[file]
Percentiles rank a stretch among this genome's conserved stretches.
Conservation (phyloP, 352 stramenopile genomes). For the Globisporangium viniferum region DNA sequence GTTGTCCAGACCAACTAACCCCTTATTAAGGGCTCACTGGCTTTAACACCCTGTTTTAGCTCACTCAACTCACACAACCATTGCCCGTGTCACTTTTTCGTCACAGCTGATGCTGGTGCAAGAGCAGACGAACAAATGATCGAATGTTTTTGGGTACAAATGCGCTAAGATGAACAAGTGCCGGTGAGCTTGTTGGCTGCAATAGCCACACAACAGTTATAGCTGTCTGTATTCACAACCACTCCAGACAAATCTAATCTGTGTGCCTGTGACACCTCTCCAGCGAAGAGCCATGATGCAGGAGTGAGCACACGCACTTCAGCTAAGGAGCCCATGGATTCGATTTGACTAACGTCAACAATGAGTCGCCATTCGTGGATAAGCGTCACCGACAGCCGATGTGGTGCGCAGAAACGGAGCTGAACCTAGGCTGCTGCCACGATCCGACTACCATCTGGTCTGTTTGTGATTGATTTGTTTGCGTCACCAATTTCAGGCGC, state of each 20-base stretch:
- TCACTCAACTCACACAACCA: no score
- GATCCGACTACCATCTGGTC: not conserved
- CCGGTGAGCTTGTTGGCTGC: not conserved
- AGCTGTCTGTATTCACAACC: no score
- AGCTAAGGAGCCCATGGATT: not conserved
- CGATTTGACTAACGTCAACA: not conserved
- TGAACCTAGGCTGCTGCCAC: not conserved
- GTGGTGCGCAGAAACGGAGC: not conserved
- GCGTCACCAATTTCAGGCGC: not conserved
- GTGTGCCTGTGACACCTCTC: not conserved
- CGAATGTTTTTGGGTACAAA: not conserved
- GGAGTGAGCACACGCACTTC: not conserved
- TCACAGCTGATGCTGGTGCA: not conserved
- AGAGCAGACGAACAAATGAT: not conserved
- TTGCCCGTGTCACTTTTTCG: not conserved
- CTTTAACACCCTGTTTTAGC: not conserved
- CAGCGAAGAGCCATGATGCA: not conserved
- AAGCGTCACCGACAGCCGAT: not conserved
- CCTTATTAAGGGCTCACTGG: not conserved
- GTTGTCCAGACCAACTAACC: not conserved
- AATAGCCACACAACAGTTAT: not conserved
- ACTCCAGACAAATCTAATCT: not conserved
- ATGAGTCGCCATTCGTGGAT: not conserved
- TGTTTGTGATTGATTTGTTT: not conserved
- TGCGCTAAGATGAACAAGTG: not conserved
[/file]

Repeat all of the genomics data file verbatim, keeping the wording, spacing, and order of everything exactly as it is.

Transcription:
Percentiles rank a stretch among this genome's conserved stretches.
Conservation (phyloP, 352 stramenopile genomes). For the Globisporangium viniferum region DNA sequence GTTGTCCAGACCAACTAACCCCTTATTAAGGGCTCACTGGCTTTAACACCCTGTTTTAGCTCACTCAACTCACACAACCATTGCCCGTGTCACTTTTTCGTCACAGCTGATGCTGGTGCAAGAGCAGACGAACAAATGATCGAATGTTTTTGGGTACAAATGCGCTAAGATGAACAAGTGCCGGTGAGCTTGTTGGCTGCAATAGCCACACAACAGTTATAGCTGTCTGTATTCACAACCACTCCAGACAAATCTAATCTGTGTGCCTGTGACACCTCTCCAGCGAAGAGCCATGATGCAGGAGTGAGCACACGCACTTCAGCTAAGGAGCCCATGGATTCGATTTGACTAACGTCAACAATGAGTCGCCATTCGTGGATAAGCGTCACCGACAGCCGATGTGGTGCGCAGAAACGGAGCTGAACCTAGGCTGCTGCCACGATCCGACTACCATCTGGTCTGTTTGTGATTGATTTGTTTGCGTCACCAATTTCAGGCGC, state of each 20-base stretch:
- TCACTCAACTCACACAACCA: no score
- GATCCGACTACCATCTGGTC: not conserved
- CCGGTGAGCTTGTTGGCTGC: not conserved
- AGCTGTCTGTATTCACAACC: no score
- AGCTAAGGAGCCCATGGATT: not conserved
- CGATTTGACTAACGTCAACA: not conserved
- TGAACCTAGGCTGCTGCCAC: not conserved
- GTGGTGCGCAGAAACGGAGC: not conserved
- GCGTCACCAATTTCAGGCGC: not conserved
- GTGTGCCTGTGACACCTCTC: not conserved
- CGAATGTTTTTGGGTACAAA: not conserved
- GGAGTGAGCACACGCACTTC: not conserved
- TCACAGCTGATGCTGGTGCA: not conserved
- AGAGCAGACGAACAAATGAT: not conserved
- TTGCCCGTGTCACTTTTTCG: not conserved
- CTTTAACACCCTGTTTTAGC: not conserved
- CAGCGAAGAGCCATGATGCA: not conserved
- AAGCGTCACCGACAGCCGAT: not conserved
- CCTTATTAAGGGCTCACTGG: not conserved
- GTTGTCCAGACCAACTAACC: not conserved
- AATAGCCACACAACAGTTAT: not conserved
- ACTCCAGACAAATCTAATCT: not conserved
- ATGAGTCGCCATTCGTGGAT: not conserved
- TGTTTGTGATTGATTTGTTT: not conserved
- TGCGCTAAGATGAACAAGTG: not conserved